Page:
With summer on the way, I wanted to discuss an issue that has been in national media recently concerning the potential for electric service interruptions across the Midwest, including Alexandria.
Projections of energy shortages during the summer of 2022 have been made by both the Midcontinent Independent System Operator (MISO) and the Southwest Power Pool (SPP).
MISO is an independent, not-for-profit organization that its members and their customers, like ALP count on to generate and transmit the right amount of electricity every minute of every day. However, with warmer-than-normal temperatures forecasted throughout the MISO footprint, the summer peak electrical needs are projected to be 124 gigawatts (GW), while projected available generation is only 119 GW.
The risk of electricity shortages is not unique to the MISO service area. Traditional power plants across the U.S. are being retired, or taken-out-of-service due to environmental concerns, more quickly than they can be replaced by renewable energy. Intermittent renewable resources, such as wind and solar farms, are not always available and other dispatchable resources must be called upon to ramp up quickly to meet electric demand.
For example, during Winter Storm Uri in 2021, there was very little wind or solar power available throughout the Midwest or South Central U.S. To make things worse, the frigid temperatures caused some coal and natural gas power plants in the southern states to become unavailable. One of ALP’s power suppliers, Missouri River Energy Services (MRES) was called upon to run all of its fossil fuel generators, including the diesel generators of six individual members located in the Southwest Power Pool footprint. The fossil fuel generation supported the electrical reliability of the region, but even so, many municipal utilities and rural electric cooperatives, including four MRES members, were ordered to take outages (service interruptions) because there simply wasn’t enough power in the region to supply everyone’s needs.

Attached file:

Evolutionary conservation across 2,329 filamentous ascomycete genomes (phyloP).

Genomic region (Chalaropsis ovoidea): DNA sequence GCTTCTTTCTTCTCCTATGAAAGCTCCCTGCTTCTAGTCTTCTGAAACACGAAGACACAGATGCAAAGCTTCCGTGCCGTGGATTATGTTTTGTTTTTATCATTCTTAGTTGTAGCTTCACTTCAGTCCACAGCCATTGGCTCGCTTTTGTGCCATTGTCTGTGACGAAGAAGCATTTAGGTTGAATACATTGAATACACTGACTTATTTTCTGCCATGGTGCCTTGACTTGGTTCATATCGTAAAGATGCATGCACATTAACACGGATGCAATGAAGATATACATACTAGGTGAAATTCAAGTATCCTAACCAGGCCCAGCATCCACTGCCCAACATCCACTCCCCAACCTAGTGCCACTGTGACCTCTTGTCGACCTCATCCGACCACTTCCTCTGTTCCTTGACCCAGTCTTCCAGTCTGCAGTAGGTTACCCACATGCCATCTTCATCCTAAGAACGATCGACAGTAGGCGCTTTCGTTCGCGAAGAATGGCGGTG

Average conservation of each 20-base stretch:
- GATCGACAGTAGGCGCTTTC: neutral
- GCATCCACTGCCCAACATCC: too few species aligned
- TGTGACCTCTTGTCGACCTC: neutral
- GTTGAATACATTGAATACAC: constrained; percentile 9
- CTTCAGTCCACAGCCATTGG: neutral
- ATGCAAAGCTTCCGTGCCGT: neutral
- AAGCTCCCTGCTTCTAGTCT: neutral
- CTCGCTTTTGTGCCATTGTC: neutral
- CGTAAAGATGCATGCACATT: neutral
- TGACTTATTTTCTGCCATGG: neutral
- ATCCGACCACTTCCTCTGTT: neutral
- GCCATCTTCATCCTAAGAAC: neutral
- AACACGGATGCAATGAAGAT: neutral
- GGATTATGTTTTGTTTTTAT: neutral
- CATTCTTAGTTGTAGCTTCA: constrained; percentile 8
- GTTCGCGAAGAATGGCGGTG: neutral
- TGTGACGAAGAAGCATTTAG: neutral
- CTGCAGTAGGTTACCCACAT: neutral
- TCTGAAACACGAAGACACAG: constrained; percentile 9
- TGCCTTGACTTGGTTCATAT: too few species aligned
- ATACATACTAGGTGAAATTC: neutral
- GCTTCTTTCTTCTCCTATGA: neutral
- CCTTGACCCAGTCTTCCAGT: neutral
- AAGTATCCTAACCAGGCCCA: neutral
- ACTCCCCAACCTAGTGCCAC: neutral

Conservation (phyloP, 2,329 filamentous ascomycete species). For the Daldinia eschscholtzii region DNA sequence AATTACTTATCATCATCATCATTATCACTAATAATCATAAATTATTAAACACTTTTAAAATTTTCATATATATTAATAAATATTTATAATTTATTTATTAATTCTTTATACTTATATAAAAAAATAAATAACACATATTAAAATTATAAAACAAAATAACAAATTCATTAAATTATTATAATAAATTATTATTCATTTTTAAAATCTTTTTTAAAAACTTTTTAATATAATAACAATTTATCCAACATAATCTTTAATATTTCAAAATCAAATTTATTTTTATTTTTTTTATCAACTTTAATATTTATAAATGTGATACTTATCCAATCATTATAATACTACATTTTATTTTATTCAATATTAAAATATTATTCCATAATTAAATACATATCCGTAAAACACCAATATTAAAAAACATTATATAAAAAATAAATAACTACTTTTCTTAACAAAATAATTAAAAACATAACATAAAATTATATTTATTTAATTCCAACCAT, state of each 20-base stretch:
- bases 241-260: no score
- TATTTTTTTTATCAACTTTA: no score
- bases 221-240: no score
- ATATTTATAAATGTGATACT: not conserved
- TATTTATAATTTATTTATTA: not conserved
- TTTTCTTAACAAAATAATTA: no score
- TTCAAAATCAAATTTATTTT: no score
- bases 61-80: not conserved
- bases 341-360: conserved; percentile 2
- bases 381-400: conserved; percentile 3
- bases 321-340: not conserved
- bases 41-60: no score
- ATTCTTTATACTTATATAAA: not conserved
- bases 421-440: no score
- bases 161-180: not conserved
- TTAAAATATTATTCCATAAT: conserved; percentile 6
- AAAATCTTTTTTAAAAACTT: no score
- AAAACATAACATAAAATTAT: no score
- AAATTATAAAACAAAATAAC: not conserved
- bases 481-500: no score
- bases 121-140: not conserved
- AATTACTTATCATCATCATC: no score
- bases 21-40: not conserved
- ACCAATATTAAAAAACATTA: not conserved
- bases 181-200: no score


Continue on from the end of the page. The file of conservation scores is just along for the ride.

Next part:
Work is currently being done to develop large scale battery storage solutions, but most batteries can only provide 4-8 hours of power production. MRES and its partner MidAmerican Energy Company are studying a pumped storage hydroelectric project, which would act as a huge battery storing intermittent renewable energy until it is needed when the wind isn’t blowing or the sun isn’t shining. These solutions take time and the pace may not be fast enough to meet the short-term needs we are facing today.
MISO is closely monitoring the many challenges this summer season may bring. They are coordinating with member utilities like ALP and other grid operators to arrange electrical imports from neighboring regions and preparing to call upon emergency resources to meet the 2022 summer peak demand. This may mean that ALP and other members in the MISO footprint will be called upon to run their local generation. It may even mean that members will be asked to reduce electrical consumption or take outages to support the reliability of the grid.
MRES will work closely with MISO, the local transmission operators in MISO, and SPP to provide members with as much notice as possible of actions required by these system operators during any potential Energy Emergency Alert (EEA).
While MRES, ALP, and the entire electric industry are trying to find ways to create a cleaner energy future and utilize renewable resources, we must make sure we don’t let go of dispatchable generation that provides reliability. Keeping the lights on is our top priority.